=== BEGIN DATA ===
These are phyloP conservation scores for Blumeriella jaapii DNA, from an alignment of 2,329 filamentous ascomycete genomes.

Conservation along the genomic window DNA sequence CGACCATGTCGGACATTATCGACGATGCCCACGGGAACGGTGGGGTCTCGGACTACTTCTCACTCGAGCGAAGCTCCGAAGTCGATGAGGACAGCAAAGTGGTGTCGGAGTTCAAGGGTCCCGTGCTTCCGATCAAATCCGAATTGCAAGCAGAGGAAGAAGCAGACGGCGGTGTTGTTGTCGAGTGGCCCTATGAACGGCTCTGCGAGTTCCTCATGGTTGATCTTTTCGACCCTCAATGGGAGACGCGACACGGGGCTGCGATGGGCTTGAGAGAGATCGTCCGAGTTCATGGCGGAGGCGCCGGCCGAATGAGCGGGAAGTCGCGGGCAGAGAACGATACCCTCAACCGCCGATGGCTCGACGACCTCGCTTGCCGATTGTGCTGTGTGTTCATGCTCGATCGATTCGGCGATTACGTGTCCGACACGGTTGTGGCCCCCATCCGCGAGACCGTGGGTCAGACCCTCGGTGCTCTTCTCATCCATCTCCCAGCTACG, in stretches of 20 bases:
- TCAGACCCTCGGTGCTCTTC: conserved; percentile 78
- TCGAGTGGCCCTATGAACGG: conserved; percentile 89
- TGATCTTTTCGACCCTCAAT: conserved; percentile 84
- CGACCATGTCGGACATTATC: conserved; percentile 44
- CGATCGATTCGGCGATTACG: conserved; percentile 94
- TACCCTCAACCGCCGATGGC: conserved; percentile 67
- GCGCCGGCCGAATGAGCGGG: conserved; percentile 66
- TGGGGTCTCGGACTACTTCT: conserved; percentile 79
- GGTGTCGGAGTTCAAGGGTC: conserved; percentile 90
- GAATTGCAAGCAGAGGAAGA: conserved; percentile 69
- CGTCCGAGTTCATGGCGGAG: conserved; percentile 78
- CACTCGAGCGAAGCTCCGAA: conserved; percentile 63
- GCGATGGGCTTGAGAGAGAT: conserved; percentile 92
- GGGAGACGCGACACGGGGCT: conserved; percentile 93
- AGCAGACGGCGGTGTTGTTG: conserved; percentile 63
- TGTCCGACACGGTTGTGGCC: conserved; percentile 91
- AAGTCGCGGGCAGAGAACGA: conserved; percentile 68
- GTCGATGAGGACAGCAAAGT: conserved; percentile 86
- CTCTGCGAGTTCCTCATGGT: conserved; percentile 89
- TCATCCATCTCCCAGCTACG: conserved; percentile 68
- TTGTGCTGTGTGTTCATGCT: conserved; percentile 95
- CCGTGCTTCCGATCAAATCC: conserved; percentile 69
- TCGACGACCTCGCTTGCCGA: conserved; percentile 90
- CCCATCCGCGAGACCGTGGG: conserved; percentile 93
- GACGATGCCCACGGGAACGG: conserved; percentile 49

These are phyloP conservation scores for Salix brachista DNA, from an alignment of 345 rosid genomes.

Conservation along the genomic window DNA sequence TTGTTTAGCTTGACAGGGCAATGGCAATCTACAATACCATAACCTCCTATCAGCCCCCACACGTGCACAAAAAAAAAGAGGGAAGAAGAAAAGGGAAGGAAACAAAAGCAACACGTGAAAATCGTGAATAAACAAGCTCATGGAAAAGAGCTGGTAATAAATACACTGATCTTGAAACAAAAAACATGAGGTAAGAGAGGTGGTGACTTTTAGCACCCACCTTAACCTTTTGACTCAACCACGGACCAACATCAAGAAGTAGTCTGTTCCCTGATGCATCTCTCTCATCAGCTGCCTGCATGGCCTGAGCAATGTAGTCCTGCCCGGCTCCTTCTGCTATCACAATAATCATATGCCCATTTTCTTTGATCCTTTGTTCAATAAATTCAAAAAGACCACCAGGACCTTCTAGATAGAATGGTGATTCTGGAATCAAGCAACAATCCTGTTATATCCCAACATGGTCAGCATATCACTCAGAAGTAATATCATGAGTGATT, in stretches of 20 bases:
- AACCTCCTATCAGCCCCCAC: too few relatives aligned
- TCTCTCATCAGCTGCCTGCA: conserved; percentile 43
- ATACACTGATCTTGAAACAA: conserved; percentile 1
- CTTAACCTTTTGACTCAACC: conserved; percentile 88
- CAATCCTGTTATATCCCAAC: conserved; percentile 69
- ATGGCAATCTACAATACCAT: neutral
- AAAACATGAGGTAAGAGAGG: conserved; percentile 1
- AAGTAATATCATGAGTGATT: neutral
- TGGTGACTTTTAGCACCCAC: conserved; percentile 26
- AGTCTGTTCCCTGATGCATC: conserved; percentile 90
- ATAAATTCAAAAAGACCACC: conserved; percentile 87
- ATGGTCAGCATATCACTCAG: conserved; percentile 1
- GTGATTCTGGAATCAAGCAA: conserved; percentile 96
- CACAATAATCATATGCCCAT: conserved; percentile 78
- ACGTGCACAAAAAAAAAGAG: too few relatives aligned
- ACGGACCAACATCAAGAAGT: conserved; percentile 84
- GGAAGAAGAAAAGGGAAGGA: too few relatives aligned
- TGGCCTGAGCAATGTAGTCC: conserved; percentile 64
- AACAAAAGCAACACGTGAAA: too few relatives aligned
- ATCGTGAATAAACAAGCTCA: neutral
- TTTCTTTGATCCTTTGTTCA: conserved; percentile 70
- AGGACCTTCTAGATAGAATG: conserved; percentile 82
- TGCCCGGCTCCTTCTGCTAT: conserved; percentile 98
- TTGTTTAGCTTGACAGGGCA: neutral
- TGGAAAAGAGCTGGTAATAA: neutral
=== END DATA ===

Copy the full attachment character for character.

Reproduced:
These are phyloP conservation scores for Blumeriella jaapii DNA, from an alignment of 2,329 filamentous ascomycete genomes.

Conservation along the genomic window DNA sequence CGACCATGTCGGACATTATCGACGATGCCCACGGGAACGGTGGGGTCTCGGACTACTTCTCACTCGAGCGAAGCTCCGAAGTCGATGAGGACAGCAAAGTGGTGTCGGAGTTCAAGGGTCCCGTGCTTCCGATCAAATCCGAATTGCAAGCAGAGGAAGAAGCAGACGGCGGTGTTGTTGTCGAGTGGCCCTATGAACGGCTCTGCGAGTTCCTCATGGTTGATCTTTTCGACCCTCAATGGGAGACGCGACACGGGGCTGCGATGGGCTTGAGAGAGATCGTCCGAGTTCATGGCGGAGGCGCCGGCCGAATGAGCGGGAAGTCGCGGGCAGAGAACGATACCCTCAACCGCCGATGGCTCGACGACCTCGCTTGCCGATTGTGCTGTGTGTTCATGCTCGATCGATTCGGCGATTACGTGTCCGACACGGTTGTGGCCCCCATCCGCGAGACCGTGGGTCAGACCCTCGGTGCTCTTCTCATCCATCTCCCAGCTACG, in stretches of 20 bases:
- TCAGACCCTCGGTGCTCTTC: conserved; percentile 78
- TCGAGTGGCCCTATGAACGG: conserved; percentile 89
- TGATCTTTTCGACCCTCAAT: conserved; percentile 84
- CGACCATGTCGGACATTATC: conserved; percentile 44
- CGATCGATTCGGCGATTACG: conserved; percentile 94
- TACCCTCAACCGCCGATGGC: conserved; percentile 67
- GCGCCGGCCGAATGAGCGGG: conserved; percentile 66
- TGGGGTCTCGGACTACTTCT: conserved; percentile 79
- GGTGTCGGAGTTCAAGGGTC: conserved; percentile 90
- GAATTGCAAGCAGAGGAAGA: conserved; percentile 69
- CGTCCGAGTTCATGGCGGAG: conserved; percentile 78
- CACTCGAGCGAAGCTCCGAA: conserved; percentile 63
- GCGATGGGCTTGAGAGAGAT: conserved; percentile 92
- GGGAGACGCGACACGGGGCT: conserved; percentile 93
- AGCAGACGGCGGTGTTGTTG: conserved; percentile 63
- TGTCCGACACGGTTGTGGCC: conserved; percentile 91
- AAGTCGCGGGCAGAGAACGA: conserved; percentile 68
- GTCGATGAGGACAGCAAAGT: conserved; percentile 86
- CTCTGCGAGTTCCTCATGGT: conserved; percentile 89
- TCATCCATCTCCCAGCTACG: conserved; percentile 68
- TTGTGCTGTGTGTTCATGCT: conserved; percentile 95
- CCGTGCTTCCGATCAAATCC: conserved; percentile 69
- TCGACGACCTCGCTTGCCGA: conserved; percentile 90
- CCCATCCGCGAGACCGTGGG: conserved; percentile 93
- GACGATGCCCACGGGAACGG: conserved; percentile 49

These are phyloP conservation scores for Salix brachista DNA, from an alignment of 345 rosid genomes.

Conservation along the genomic window DNA sequence TTGTTTAGCTTGACAGGGCAATGGCAATCTACAATACCATAACCTCCTATCAGCCCCCACACGTGCACAAAAAAAAAGAGGGAAGAAGAAAAGGGAAGGAAACAAAAGCAACACGTGAAAATCGTGAATAAACAAGCTCATGGAAAAGAGCTGGTAATAAATACACTGATCTTGAAACAAAAAACATGAGGTAAGAGAGGTGGTGACTTTTAGCACCCACCTTAACCTTTTGACTCAACCACGGACCAACATCAAGAAGTAGTCTGTTCCCTGATGCATCTCTCTCATCAGCTGCCTGCATGGCCTGAGCAATGTAGTCCTGCCCGGCTCCTTCTGCTATCACAATAATCATATGCCCATTTTCTTTGATCCTTTGTTCAATAAATTCAAAAAGACCACCAGGACCTTCTAGATAGAATGGTGATTCTGGAATCAAGCAACAATCCTGTTATATCCCAACATGGTCAGCATATCACTCAGAAGTAATATCATGAGTGATT, in stretches of 20 bases:
- AACCTCCTATCAGCCCCCAC: too few relatives aligned
- TCTCTCATCAGCTGCCTGCA: conserved; percentile 43
- ATACACTGATCTTGAAACAA: conserved; percentile 1
- CTTAACCTTTTGACTCAACC: conserved; percentile 88
- CAATCCTGTTATATCCCAAC: conserved; percentile 69
- ATGGCAATCTACAATACCAT: neutral
- AAAACATGAGGTAAGAGAGG: conserved; percentile 1
- AAGTAATATCATGAGTGATT: neutral
- TGGTGACTTTTAGCACCCAC: conserved; percentile 26
- AGTCTGTTCCCTGATGCATC: conserved; percentile 90
- ATAAATTCAAAAAGACCACC: conserved; percentile 87
- ATGGTCAGCATATCACTCAG: conserved; percentile 1
- GTGATTCTGGAATCAAGCAA: conserved; percentile 96
- CACAATAATCATATGCCCAT: conserved; percentile 78
- ACGTGCACAAAAAAAAAGAG: too few relatives aligned
- ACGGACCAACATCAAGAAGT: conserved; percentile 84
- GGAAGAAGAAAAGGGAAGGA: too few relatives aligned
- TGGCCTGAGCAATGTAGTCC: conserved; percentile 64
- AACAAAAGCAACACGTGAAA: too few relatives aligned
- ATCGTGAATAAACAAGCTCA: neutral
- TTTCTTTGATCCTTTGTTCA: conserved; percentile 70
- AGGACCTTCTAGATAGAATG: conserved; percentile 82
- TGCCCGGCTCCTTCTGCTAT: conserved; percentile 98
- TTGTTTAGCTTGACAGGGCA: neutral
- TGGAAAAGAGCTGGTAATAA: neutral